The Times West Virginian

Local News

February 20, 2014

New company offers county benefits

Fairmont Brine Processing brings new jobs, products

FAIRMONT — A new company in Marion County could bring several benefits to the area.

During Wednesday’s county commission meeting, Brian Kalt, general manager of Fairmont Brine Processing (FBP), told commissioners as well as representatives from around the state and other Marion County municipalities that his company will bring new jobs and products to the county.

Kalt said FBP takes flow back from the hydraulic fracturing, or fracking, process and recycles it for reuse. He said the process creates a number of  byproducts including treated brine, distilled water and dry rock salt. These byproducts can be used for treating roads in the winter.

Kalt said when the facility is in full swing, it will produce 40 to 80 tons of salt per day.

“We could ultimately end up supplying, at minimum, all of Marion County,” he said.

As for bringing jobs to the area, Kalt said 25 jobs will be created with FBP. He said the jobs will come with full benefits. Some of the jobs will require specialized training, but others might not.

“Ideally, we would seek employees who have a technical, mechanical, electrical background,” he said. “It is a little specialized, but there is room for not-so-specialized skill sets.”

In helping municipalities, Kalt said FBP would donate a limited amount of salt and then possibly offer the product to them at a discounted cost.

“We could donate a little bit, but at the end of the day it’s a very expensive process to produce salt, but we would be more than happy to give it away for much cheaper than $55 a ton,” Kalt said.

There are other ways to dispose of fracking water, including injecting it back into the ground. That process is referred to as deep-well disposal. Kalt said with FBP recycling this water, it’s cheaper and environmentally friendly.

“We’re just an alternative to deep-well disposal,” he said. “We create those byproducts for reuse in order to not pull from lakes, rivers and streams. (Fracking) can use distilled water.”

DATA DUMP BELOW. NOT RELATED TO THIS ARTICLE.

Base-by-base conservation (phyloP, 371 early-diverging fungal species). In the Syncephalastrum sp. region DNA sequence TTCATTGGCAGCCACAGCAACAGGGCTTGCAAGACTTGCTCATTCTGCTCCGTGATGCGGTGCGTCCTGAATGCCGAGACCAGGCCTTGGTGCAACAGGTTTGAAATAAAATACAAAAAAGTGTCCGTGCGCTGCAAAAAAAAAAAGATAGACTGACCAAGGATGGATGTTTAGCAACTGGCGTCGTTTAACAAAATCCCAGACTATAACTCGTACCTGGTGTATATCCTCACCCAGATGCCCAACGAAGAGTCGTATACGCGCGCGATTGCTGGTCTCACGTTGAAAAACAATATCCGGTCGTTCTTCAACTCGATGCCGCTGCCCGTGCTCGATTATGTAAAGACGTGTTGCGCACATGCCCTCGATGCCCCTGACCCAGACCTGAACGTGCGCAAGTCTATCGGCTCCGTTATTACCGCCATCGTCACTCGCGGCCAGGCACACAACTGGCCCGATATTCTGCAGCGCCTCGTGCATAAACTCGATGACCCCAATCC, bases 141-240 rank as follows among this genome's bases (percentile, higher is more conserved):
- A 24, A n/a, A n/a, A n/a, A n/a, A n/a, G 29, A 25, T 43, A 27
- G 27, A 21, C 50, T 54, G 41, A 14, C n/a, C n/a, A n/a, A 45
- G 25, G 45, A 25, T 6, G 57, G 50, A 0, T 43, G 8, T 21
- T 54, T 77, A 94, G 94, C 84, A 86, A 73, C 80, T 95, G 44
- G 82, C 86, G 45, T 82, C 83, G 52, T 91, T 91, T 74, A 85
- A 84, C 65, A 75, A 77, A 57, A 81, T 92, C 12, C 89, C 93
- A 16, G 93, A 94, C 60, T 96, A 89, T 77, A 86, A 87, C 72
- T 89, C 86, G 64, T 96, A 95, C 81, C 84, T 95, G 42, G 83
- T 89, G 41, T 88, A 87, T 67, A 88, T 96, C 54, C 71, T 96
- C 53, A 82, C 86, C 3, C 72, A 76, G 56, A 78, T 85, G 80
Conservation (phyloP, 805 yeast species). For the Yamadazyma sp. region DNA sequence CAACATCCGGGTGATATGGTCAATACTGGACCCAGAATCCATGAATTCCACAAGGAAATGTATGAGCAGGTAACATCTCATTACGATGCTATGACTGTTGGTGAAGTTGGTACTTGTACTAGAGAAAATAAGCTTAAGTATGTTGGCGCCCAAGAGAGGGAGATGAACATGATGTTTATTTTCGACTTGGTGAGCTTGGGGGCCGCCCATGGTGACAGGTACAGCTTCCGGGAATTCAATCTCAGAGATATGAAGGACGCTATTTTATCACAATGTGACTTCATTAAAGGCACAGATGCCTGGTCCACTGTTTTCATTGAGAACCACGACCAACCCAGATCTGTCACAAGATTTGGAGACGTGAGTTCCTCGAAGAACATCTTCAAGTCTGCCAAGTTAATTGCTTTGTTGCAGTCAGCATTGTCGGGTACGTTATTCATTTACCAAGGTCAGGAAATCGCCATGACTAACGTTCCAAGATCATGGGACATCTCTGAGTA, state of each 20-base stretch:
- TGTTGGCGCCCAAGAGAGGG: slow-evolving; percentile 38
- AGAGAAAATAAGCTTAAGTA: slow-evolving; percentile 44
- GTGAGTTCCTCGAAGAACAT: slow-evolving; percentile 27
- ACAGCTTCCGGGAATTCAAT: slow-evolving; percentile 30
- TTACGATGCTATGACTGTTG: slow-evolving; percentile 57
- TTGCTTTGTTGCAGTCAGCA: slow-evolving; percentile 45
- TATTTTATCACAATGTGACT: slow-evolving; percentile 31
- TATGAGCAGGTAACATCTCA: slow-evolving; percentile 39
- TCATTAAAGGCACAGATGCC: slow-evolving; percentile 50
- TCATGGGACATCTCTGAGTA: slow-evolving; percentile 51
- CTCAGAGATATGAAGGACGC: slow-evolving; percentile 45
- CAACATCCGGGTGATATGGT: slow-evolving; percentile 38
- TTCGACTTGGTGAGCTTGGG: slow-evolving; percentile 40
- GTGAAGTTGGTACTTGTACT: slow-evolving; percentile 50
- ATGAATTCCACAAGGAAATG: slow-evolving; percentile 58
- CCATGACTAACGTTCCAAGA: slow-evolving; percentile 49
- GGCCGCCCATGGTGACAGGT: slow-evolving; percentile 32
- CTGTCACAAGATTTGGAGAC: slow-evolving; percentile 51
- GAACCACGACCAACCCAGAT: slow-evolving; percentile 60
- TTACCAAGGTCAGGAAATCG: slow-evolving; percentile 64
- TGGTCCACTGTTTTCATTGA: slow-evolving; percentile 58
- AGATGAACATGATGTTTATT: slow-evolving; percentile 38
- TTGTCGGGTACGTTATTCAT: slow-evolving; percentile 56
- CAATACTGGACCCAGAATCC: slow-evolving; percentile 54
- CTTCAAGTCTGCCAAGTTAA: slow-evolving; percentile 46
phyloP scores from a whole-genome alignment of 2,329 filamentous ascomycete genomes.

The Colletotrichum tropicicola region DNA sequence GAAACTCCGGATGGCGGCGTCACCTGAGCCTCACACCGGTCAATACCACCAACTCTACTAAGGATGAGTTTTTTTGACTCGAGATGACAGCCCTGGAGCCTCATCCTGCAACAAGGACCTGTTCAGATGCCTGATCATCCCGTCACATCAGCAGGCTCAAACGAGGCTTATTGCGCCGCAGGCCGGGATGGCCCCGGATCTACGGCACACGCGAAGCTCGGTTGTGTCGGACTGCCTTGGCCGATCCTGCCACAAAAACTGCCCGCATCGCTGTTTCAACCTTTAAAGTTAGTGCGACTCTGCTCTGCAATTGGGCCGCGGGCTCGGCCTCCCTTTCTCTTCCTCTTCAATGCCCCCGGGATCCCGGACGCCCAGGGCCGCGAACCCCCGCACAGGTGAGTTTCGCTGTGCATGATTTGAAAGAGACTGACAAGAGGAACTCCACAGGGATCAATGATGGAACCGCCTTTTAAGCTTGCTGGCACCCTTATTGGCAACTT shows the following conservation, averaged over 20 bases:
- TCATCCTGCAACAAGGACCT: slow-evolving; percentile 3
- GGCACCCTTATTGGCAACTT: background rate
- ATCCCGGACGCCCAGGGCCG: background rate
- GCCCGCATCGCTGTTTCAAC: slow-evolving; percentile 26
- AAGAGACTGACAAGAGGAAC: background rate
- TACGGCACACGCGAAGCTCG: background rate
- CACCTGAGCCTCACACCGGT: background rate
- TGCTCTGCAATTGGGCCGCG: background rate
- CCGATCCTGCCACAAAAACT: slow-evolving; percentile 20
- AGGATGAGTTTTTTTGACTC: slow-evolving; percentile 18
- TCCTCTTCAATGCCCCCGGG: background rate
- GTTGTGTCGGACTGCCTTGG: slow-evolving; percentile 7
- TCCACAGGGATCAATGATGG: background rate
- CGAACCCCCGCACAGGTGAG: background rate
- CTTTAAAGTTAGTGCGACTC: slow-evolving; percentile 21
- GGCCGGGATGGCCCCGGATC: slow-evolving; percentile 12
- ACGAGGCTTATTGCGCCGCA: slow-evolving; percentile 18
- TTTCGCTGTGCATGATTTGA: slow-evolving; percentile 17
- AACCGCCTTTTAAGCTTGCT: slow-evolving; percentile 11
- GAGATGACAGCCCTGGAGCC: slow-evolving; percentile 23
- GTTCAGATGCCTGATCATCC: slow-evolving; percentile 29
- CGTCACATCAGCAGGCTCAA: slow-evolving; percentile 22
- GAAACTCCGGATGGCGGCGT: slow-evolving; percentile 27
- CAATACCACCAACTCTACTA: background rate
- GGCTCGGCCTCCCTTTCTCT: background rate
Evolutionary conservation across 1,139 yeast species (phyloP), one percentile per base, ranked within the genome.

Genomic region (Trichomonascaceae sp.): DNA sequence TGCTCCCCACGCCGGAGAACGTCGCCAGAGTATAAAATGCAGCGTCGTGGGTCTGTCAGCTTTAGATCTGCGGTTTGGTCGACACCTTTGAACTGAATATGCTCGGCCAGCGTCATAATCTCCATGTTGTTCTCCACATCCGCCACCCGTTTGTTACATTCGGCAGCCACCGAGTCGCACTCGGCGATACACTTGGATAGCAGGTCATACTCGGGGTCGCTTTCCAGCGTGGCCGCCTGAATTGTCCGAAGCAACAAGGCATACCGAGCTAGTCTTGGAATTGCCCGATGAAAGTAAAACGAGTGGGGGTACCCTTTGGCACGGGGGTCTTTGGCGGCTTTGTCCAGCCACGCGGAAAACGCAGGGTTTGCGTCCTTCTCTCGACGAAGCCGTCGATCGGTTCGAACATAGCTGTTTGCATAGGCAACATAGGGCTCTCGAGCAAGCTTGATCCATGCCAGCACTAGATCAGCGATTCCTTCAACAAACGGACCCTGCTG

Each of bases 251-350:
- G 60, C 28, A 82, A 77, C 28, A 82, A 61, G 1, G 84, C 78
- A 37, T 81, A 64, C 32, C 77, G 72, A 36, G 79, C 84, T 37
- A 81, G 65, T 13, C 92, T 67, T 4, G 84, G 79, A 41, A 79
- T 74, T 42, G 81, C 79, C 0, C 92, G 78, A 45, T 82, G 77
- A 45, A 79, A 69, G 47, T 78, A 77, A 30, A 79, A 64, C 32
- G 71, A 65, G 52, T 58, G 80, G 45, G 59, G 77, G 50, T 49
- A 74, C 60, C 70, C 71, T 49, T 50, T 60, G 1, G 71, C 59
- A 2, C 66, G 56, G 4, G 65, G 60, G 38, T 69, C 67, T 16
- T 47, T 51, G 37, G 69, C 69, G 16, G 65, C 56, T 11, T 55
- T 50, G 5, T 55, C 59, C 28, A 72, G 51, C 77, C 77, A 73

Kalt said FBP purchased the facility that formerly held AOP Clearwater, a salt-producing company in Fairmont. The 40-acre facility is located on AFR Drive in Fairmont off Hoult Road.

FBP’s target area from which it draws frack water is within a 60-miles radius. Kalt said the company is set up to receive 15,000 barrels, or 630,000 gallons, of frack water per day.

Because FBP is located along the Monongahela River, local officials asked about the holding tanks on the property. Kalt assured those in attendance that the holding tank and basins are lined.

“The barium and heavy metals stay in that concrete basin, which is nowhere near the river,” he added.

Kalt said FBP is permitted by the U.S. Environmental Protection Agency (EPA) and the West Virginia Department of Environmental Protection (DEP) and has a National Pollutant Discharge Elimination System (NPDES) permit.

“The amount of sampling analysis that we’re required to do and report with third- and fourth-party labs is very stringent,” Kalt said. “The chance of barium getting anywhere near that river is nonexistent.”

Kalt said FBP has been receiving flow back since August. He said May is when they will start producing salt.

Email Emily Gallagher at egallagher@timeswv.com or follow her on Twitter @EGallagherTWV.

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